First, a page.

Nathan knew that David's confession was real. He immediately assured David that the Lord had put away his sin, and he would not die, as justice would demand. Yet, while forgiveness is full and free, this did not absolve David from suffering the governmental results of his sin. As well as the ensuing trouble in his own house, he was told by Nathan that because his sin gave occasion to the enemies of the Lord to blaspheme, the child that had been born to Bathsheba would die. Nathan, as a true prophet, has delivered only the message from God, then he leaves David alone with God.


God, in His faithful government, did not take the child away immediately, but inflicted him with serious illness. This deepened the soul-exercise of David, keeping him in prayer and fasting for the seven days of his son's illness. Evidently he thought that the earnestness of his prayer might change God's mind. His servants did everything they could to divert him from the intensity of his prostrate distress. But he would not listen until he heard them whispering together, and questioning them, found that the child had died.

When David know that his child had died, he changed his attitude completely, rose and washed, anointed himself and changed his clothes, went to the house of God and worshiped. Then he returned to his own house and ate (v.20) His servants were puzzled by this, for they had the usual impression that death would call for far more distress and sorrow than sickness would. To their questions David replied that while the child was alive there was some hope that he might recover, and to this end he had prayed and fasted. But now that death had taken place, prayer and fasting could never bring the child back again. He adds, "I shall go to him, but he shall not return to me." Actually, he might have realized that all his prayers and fasting would not result in the healing of his son, for God had positively told him through Nathan that the child would die.

However, though it was by means of wickedness that David obtained Bathsheba, yet the grace of God transcended this in David's later having a son by her, whom we are told "the Lord loved." In fact, Solomon was destined to succeed David as king of Israel, and from this line the official genealogy of Christ the Messiah is traced down to Joseph the husband of Mary, who as a virgin, gave birth to the Lord Jesus. Against all the darkness of man's sin, how beautifully the grace of God shines out!

Verse 26 brings us back to consider the conquest of the Ammonites, a matter that Should have engaged David's energies at the time he had been idle at home, which led to his sad fall. Joab and the army continued their fight and took possession of Rabbah, the royal city of Ammon. It seems his triumph was only partial at the time, however, evidently gaining an entrance into the city, but with "mopping up" operations still necessary to be carried out. Joab therefore sent to David, asking him to bring the rest of his army and finish the taking of the city. He tells David that if he (Joab) took the city it might be called after his own name (v.28). it is not likely that Joab was averse to such honor, but he evidently wanted to stir up David to a sense of his own responsibility.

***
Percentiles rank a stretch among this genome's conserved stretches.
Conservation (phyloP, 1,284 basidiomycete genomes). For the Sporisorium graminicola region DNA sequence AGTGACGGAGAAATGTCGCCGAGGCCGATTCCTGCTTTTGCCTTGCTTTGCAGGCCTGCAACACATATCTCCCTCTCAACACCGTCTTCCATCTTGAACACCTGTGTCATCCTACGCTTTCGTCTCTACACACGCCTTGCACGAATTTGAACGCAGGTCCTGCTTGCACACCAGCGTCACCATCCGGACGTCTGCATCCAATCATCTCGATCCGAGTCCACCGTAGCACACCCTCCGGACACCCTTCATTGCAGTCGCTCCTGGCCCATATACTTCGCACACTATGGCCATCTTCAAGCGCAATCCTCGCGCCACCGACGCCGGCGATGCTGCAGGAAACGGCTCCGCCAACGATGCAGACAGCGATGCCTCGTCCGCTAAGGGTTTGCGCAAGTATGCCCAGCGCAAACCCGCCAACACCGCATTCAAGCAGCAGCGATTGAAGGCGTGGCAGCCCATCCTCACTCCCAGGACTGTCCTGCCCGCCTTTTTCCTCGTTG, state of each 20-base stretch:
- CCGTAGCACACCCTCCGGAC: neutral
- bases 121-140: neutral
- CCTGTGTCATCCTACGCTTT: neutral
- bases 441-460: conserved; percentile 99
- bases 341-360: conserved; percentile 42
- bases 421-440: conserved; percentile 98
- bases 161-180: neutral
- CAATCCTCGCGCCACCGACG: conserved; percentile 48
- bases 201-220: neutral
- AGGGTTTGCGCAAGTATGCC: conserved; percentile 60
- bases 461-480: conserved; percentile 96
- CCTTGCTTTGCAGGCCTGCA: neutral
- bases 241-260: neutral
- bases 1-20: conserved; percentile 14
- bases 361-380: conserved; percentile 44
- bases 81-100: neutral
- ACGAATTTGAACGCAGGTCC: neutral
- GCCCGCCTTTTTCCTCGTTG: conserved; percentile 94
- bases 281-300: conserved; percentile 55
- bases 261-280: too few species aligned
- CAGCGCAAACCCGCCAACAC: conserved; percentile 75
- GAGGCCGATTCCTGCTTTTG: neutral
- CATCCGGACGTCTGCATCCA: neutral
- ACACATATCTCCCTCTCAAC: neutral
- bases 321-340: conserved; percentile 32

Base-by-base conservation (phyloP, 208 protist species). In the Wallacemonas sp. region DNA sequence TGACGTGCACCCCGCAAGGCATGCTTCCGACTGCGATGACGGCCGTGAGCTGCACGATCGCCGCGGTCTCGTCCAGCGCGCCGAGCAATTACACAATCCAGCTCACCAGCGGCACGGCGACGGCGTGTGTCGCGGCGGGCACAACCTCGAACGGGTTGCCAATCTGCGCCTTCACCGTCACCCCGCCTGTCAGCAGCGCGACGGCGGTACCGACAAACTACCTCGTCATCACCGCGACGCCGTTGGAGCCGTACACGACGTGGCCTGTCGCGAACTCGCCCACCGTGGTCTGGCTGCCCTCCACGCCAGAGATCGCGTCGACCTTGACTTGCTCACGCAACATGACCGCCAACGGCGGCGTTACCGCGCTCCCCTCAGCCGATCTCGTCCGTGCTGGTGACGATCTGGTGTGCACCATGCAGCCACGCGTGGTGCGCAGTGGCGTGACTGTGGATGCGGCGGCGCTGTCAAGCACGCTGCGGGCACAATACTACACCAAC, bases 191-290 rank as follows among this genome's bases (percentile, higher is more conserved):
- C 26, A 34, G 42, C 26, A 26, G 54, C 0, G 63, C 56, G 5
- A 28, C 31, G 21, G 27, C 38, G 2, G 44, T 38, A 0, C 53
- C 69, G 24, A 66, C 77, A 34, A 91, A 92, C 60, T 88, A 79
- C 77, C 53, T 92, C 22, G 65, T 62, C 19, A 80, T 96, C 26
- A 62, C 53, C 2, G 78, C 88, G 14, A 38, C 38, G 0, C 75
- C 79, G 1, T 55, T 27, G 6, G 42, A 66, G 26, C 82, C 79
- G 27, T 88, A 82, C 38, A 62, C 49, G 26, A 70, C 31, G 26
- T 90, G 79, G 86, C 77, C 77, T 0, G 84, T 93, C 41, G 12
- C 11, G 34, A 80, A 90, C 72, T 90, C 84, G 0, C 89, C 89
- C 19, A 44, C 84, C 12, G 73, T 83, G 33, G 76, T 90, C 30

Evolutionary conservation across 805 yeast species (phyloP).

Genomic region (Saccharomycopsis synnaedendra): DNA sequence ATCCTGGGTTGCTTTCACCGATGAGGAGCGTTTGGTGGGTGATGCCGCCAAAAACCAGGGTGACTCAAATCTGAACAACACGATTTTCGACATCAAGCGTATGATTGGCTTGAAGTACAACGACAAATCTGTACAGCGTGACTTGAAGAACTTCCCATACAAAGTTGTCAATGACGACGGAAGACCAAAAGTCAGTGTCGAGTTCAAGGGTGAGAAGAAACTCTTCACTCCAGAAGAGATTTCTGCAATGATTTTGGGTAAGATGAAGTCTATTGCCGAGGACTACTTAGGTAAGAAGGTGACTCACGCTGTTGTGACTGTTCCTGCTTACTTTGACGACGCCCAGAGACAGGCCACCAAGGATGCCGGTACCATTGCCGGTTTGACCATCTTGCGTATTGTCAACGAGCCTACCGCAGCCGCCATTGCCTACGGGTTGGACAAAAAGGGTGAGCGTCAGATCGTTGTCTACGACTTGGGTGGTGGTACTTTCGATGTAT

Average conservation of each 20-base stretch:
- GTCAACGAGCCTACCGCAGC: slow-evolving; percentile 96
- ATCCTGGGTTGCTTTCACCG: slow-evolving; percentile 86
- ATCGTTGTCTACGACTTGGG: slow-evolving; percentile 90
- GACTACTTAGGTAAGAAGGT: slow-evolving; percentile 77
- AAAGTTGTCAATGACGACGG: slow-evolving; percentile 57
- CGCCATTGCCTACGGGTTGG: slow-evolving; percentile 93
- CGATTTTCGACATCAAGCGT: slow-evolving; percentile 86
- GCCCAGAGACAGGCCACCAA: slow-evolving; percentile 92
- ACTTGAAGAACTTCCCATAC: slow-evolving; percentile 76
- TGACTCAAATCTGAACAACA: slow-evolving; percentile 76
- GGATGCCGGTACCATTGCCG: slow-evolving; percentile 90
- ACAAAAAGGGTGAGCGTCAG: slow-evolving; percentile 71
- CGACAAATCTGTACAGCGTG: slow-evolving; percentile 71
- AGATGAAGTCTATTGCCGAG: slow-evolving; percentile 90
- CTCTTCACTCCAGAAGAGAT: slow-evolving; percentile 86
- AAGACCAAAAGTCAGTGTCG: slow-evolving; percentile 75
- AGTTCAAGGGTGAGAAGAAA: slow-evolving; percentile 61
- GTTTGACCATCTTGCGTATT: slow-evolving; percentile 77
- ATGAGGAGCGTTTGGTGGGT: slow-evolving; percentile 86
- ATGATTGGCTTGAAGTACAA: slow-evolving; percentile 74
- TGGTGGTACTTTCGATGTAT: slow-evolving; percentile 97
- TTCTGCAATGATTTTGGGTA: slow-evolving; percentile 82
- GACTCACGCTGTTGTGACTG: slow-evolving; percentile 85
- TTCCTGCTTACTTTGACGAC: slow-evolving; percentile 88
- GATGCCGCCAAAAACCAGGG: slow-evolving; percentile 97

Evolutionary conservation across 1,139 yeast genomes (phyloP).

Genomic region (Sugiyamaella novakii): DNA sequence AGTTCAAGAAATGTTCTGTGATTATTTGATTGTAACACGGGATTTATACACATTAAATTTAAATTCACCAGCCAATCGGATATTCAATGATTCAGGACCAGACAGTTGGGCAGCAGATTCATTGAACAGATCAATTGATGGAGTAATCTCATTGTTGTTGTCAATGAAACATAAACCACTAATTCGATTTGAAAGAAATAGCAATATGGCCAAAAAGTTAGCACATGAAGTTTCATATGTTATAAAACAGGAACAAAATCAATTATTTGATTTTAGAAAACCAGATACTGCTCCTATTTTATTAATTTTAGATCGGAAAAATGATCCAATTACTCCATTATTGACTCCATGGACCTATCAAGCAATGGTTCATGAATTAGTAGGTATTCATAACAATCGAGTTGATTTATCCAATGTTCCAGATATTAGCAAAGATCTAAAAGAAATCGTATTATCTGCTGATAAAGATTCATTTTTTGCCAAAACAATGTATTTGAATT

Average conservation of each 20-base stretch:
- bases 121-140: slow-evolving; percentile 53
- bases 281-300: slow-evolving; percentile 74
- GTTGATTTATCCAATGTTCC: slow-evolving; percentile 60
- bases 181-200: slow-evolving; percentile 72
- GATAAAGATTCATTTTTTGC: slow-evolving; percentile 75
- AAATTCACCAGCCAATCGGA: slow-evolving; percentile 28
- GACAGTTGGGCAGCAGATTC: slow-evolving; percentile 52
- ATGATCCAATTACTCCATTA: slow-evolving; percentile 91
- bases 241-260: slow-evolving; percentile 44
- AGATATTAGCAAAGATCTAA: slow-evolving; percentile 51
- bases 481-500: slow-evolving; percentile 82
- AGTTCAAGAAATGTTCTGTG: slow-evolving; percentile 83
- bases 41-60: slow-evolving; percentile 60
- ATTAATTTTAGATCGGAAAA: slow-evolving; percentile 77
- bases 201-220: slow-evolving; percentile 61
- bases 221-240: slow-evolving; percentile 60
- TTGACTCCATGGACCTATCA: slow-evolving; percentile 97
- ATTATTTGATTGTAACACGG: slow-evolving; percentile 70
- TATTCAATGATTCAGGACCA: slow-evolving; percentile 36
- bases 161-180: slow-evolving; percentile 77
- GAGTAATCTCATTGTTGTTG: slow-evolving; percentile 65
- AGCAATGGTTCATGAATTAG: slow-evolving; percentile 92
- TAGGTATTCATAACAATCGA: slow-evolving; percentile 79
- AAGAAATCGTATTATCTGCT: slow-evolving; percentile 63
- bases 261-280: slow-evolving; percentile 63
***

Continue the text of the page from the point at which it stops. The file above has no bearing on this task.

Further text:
David accepted the admonition (perhaps because the question of his own honor was involved), and went to battle, having evidently no difficulty in subduing the city. If he had gone with Joab in the first place, the victory may have been won more quickly, for David was a capable man of war. Typically, this was a victory over satanic doctrine, and God intended the entire army to be engaged in this, for it is no light matter to Him. All the people of God are to be fully united in such a conquest

The crown of the king of Ammon, weighing one talent of gold set with precious stones, was taken from his head and placed on David's head (v.30). Smith's Bible dictionary reckons a golden talent to weigh almost 200 pounds, though David's Dictionary lowers this to 131 pounds. It seems incredible that this would be sustained on a man's head, but perhaps it is what we call "an exceeding weight of glory!" We might well wonder at David's being so desirous of honor as to wear something like this.

The people of the city were taken Out and given manual employment with saws, sharp implements of iron (such as harrows, or possibly picks and axes), and in the manufacture of bricks. This was appropriate, for the Ammonites picture those who are high-minded and intellectual, priding themselves on their religious superiority. Such people need good, practical work to bring them down to a proper level. David did the same with the people of all the Ammonite Cities. This work being accomplished, he returned to Jerusalem with the army.

Bibliographical Information
Grant, L. M. "Commentary on 2 Samuel 12". Grant's Commentary on the Bible. https://studylight.org/commentaries/eng/lmg/2-samuel-12.html. 1897-1910.